Mistakes, Changes, And Corrections
Errors occur, plans change, all sorts of things can go wrong. The travel insurers understand this and are usually more than happy to help you straighten things out.
First of all, you should have the opportunity to cancel your policy for any reason for 10 - 14 days after making the purchase and get a refund of the premium. They normally will not refund the $6 - $8 per policy administrative fee that was tacked on. So make sure you have read and understood all of the policy terms within the refund period because after that you own that policy whether it suits your needs or not.
Perhaps when you booked your tour you figured you'd be flying into Rome the day before the tour departed and bought your policy using that as your start date. After thinking it over a little more you decide to spend a couple additional days in Rome. No problem, you'll be able to change your dates (usually at no additional cost) to match your actual travel dates. Just call the insurer. If you forget to adjust the dates on the policy and have a medical problem on those days you added to the trip but didn't add to the policy you're without coverage. Any time you change your travel dates be sure to change them on the policy also -- you want to be covered for the full length of time you're gone from home.
You've upgraded your cabin on the cruise and need to cover the additional cost. You won't have to buy another policy, the insurer will just adjust the insured trip cost on your current policy and charge you any additional premium that might be due. VERY IMPORTANT: Remember that some plans require you to insure 100% of your trip cost to be eligible for their waiver of the pre-existing medical condition waiver. If you've purchased a policy from one of these insurers and forget to insure that higher cruise cost you may be losing your waiver.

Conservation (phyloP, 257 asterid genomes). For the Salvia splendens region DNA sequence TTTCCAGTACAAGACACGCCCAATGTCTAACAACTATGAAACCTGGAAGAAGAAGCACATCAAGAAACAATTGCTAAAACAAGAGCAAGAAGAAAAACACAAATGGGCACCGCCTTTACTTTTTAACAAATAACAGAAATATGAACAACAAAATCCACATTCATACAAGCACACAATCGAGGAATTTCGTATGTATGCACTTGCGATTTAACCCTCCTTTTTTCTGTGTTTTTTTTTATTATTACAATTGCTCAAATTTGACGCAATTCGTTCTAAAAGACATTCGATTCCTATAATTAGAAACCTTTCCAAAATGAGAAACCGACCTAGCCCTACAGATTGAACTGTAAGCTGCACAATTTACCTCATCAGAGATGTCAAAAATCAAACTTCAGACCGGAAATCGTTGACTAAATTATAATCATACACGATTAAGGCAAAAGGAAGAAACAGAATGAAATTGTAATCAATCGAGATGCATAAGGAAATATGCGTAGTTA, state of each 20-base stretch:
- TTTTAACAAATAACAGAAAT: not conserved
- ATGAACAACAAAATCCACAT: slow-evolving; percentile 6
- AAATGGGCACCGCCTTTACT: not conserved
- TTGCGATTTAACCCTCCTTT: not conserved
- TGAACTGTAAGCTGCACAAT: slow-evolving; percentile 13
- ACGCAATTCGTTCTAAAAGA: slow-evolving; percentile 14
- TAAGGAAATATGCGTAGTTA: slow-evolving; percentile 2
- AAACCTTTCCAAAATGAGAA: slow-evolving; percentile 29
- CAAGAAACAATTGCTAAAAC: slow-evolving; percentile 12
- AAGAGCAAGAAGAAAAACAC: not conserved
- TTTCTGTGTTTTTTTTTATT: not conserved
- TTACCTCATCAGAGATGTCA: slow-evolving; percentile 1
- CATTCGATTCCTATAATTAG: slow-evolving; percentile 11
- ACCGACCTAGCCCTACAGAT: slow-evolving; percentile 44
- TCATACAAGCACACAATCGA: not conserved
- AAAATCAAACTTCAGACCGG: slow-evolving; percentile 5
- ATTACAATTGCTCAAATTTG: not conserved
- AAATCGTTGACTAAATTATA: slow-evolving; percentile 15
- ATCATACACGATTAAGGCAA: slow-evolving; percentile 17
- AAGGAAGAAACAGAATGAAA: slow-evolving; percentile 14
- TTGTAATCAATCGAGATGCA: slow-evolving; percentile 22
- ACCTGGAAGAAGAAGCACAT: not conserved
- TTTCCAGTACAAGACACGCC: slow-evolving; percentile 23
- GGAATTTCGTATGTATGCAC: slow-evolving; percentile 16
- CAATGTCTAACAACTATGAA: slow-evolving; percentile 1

Maybe the cost of your trip has gone down. If this results in you falling into a lower premium bracket you should be able to get a refund of the difference in the premium. However, any time you're reducing your coverage amount many insurers will request that you confirm that in writing in order to avoid any disputed over the coverage amount down the road. You may have to fax the changes to them.
Sometimes you won't even know for sure your total trip cost and/or travel dates at the time of booking but want to make sure you buy your policy in the time frame needed to get the pre-existing condition waiver. Perhaps with that tour starting in Rome the tour company is making the flight arrangements but hasn't told you yet what those are. Make your best guess as to your travel dates and buy your policy based on those dates. When the tour company finally confirms your dates pull out your policy confirmation, compare those dates to the ones given to you by the tour company and call the insurer right away if any changes need to be made.
Some insurers have now set up their web sites to accept these changes over the web but you should be able to do most of them by phone also. Always insist that a revised confirmation be sent to you and keep it with your original documents.